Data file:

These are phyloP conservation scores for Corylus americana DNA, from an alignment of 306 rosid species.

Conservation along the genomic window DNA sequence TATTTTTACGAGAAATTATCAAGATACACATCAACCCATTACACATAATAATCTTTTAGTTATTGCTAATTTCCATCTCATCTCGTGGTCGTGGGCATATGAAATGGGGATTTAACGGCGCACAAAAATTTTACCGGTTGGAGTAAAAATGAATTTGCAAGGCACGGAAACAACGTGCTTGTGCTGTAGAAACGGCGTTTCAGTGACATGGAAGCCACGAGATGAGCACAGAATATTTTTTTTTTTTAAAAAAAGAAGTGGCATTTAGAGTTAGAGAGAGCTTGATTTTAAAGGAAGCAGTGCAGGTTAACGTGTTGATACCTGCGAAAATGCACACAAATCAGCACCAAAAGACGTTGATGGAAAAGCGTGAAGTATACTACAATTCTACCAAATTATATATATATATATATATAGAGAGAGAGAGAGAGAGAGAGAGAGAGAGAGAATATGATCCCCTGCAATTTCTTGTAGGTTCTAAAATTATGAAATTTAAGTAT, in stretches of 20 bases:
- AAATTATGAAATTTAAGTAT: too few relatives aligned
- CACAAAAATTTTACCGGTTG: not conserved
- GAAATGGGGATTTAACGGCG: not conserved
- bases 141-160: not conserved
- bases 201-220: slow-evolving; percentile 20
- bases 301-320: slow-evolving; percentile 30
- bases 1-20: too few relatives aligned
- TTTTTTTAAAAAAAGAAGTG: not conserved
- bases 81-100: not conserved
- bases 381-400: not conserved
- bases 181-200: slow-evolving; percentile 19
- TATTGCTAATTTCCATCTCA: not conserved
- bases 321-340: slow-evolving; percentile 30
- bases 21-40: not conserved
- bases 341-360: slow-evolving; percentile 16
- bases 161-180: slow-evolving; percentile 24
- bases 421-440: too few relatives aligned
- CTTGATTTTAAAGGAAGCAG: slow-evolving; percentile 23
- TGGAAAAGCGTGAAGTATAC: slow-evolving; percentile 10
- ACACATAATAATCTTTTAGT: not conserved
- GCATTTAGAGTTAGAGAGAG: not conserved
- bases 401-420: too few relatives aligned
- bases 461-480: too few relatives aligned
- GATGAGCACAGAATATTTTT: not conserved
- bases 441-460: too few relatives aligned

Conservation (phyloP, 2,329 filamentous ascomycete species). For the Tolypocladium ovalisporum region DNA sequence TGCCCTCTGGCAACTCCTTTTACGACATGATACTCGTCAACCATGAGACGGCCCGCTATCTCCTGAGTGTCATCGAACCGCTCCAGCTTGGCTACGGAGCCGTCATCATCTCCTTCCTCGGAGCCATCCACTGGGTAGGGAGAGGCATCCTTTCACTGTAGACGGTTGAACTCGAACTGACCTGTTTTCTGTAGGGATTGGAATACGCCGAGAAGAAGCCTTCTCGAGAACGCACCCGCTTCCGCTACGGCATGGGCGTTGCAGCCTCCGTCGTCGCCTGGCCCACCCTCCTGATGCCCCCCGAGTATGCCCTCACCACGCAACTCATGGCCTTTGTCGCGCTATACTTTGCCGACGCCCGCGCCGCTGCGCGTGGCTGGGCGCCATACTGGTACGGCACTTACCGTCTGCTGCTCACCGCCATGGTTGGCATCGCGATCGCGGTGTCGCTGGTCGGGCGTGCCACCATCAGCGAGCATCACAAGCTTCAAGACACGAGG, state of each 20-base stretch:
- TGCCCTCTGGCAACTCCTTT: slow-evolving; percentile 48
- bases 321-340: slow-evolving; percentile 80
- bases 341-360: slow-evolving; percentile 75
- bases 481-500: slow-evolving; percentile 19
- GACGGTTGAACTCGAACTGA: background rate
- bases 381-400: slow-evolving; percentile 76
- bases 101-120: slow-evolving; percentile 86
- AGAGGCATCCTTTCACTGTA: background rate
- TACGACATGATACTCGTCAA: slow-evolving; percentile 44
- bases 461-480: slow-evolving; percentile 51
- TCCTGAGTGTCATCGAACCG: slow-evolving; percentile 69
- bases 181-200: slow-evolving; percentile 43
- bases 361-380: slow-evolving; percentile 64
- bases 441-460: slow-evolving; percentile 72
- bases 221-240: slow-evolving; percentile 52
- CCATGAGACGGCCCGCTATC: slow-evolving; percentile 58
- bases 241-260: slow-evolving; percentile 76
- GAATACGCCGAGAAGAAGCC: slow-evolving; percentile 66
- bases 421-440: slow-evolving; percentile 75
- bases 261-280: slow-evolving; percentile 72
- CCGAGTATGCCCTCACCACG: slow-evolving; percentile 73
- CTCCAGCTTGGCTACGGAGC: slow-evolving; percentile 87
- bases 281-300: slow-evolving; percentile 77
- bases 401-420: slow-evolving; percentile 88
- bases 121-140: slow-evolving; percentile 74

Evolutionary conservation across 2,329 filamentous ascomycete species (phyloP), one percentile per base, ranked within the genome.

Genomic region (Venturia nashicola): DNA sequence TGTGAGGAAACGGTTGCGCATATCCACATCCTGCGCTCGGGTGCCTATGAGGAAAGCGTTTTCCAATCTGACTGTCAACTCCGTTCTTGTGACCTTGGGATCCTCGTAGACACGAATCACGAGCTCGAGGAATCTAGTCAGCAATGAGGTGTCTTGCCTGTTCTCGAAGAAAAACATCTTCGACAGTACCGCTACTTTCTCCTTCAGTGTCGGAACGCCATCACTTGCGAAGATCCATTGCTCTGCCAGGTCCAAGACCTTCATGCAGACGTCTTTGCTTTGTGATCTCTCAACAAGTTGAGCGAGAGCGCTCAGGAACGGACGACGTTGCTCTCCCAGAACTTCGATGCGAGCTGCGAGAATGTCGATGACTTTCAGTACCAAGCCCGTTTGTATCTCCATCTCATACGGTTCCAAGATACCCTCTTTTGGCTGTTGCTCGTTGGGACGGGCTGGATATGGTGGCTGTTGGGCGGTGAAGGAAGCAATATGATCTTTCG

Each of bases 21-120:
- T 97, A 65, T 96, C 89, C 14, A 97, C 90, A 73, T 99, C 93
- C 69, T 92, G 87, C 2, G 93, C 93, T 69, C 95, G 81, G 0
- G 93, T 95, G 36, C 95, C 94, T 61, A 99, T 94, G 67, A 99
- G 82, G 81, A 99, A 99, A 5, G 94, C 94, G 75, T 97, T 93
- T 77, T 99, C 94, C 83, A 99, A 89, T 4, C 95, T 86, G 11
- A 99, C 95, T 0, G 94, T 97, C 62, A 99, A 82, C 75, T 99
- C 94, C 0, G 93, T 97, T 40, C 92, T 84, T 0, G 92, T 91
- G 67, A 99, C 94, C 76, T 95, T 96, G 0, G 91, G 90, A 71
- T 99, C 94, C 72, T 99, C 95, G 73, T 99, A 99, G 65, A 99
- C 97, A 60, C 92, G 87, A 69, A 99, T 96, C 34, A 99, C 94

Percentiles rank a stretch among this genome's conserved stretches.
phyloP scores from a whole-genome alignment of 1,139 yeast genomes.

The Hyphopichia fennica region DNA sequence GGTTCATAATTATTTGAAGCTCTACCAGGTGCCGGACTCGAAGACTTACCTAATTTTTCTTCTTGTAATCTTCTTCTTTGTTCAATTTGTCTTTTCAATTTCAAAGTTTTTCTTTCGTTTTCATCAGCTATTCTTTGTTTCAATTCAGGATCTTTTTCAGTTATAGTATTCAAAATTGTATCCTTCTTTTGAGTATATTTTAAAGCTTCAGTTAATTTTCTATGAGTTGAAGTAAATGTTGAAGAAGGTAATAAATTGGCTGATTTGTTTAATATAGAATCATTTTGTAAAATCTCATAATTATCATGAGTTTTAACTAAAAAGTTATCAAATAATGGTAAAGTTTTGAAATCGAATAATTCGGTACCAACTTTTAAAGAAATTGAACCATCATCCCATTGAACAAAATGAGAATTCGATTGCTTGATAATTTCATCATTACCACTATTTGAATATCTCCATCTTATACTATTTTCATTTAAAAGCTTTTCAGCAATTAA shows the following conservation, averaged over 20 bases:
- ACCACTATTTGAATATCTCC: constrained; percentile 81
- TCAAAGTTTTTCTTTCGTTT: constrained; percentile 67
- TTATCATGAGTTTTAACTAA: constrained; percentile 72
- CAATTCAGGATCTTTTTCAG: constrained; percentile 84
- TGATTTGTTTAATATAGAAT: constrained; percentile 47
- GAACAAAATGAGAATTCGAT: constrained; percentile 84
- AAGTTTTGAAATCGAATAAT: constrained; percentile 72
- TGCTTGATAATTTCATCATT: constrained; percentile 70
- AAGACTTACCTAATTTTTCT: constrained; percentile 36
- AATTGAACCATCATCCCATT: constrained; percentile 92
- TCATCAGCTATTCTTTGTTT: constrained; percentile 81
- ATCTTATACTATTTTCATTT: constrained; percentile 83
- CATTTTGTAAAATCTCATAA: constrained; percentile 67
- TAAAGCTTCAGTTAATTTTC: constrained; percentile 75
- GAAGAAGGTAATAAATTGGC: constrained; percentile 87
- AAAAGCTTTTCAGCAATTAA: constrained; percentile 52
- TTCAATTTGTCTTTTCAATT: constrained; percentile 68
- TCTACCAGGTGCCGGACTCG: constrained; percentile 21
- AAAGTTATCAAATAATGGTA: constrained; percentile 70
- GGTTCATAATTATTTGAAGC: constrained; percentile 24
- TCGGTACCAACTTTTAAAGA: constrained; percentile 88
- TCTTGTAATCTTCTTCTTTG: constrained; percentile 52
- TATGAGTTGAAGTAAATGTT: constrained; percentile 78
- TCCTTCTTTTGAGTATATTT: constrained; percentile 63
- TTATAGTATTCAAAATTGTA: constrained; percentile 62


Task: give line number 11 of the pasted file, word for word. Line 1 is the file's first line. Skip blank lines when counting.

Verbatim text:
- bases 81-100: not conserved